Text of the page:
Even where nothing exists, it still occurs:
a bird I remember from childhood, maybe a wren,
or a sedge warbler perched on a reed
at the edge of the meadows.
Close to invisible now, my shadow wakes
to juniper and new snow in an empty
trailing off to what might be
infinity, across the blank of lawn:
and there I am, or would be, if I were,
a lost boy, raised on figs and simnel cake,
bright as a penny, perfect in Latin grammar,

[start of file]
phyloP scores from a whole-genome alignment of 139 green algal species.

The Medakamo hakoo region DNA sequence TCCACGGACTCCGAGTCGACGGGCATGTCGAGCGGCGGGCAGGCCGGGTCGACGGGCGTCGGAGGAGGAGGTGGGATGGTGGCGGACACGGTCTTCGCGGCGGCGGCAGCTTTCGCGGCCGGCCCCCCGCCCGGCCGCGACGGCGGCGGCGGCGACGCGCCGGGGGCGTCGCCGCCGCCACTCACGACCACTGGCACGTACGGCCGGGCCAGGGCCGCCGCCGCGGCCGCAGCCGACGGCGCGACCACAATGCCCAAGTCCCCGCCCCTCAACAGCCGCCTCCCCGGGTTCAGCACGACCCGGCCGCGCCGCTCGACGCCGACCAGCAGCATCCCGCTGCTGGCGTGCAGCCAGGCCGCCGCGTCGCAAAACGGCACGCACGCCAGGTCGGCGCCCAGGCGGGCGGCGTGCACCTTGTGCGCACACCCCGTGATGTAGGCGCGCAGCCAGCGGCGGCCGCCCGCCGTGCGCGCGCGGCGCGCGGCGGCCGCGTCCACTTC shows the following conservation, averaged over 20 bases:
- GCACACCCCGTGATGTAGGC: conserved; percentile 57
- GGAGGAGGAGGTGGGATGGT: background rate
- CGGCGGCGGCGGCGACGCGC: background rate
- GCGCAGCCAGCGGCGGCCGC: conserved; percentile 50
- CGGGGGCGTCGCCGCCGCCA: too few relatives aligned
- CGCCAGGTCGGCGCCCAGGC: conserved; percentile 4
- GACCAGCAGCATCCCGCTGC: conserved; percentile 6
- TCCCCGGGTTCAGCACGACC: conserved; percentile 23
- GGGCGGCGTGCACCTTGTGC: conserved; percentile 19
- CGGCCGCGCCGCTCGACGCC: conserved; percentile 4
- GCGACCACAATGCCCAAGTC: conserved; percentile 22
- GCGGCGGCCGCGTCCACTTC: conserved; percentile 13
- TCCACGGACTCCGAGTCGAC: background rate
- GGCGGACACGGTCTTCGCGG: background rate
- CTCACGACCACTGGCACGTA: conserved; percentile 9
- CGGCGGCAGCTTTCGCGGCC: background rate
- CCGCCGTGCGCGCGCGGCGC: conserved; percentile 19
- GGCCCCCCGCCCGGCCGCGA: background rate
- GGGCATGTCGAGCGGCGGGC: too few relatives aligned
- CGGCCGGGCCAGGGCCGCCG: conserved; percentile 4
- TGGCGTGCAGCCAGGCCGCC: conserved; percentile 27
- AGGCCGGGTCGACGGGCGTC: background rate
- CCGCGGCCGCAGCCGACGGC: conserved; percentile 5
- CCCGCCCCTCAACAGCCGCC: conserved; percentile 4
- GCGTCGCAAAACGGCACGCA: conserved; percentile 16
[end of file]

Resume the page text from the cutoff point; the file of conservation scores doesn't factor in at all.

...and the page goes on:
the one who lives to tell another tale
entirely, something pure, like hieroglyphics.
John Burnside is a Scottish author and the New Statesman’s nature columnist. His latest poetry collection is “Learning to Sleep” (Jonathan Cape)
This article appears in the 15 Sep 2021 issue of the New Statesman, The Fateful Chancellor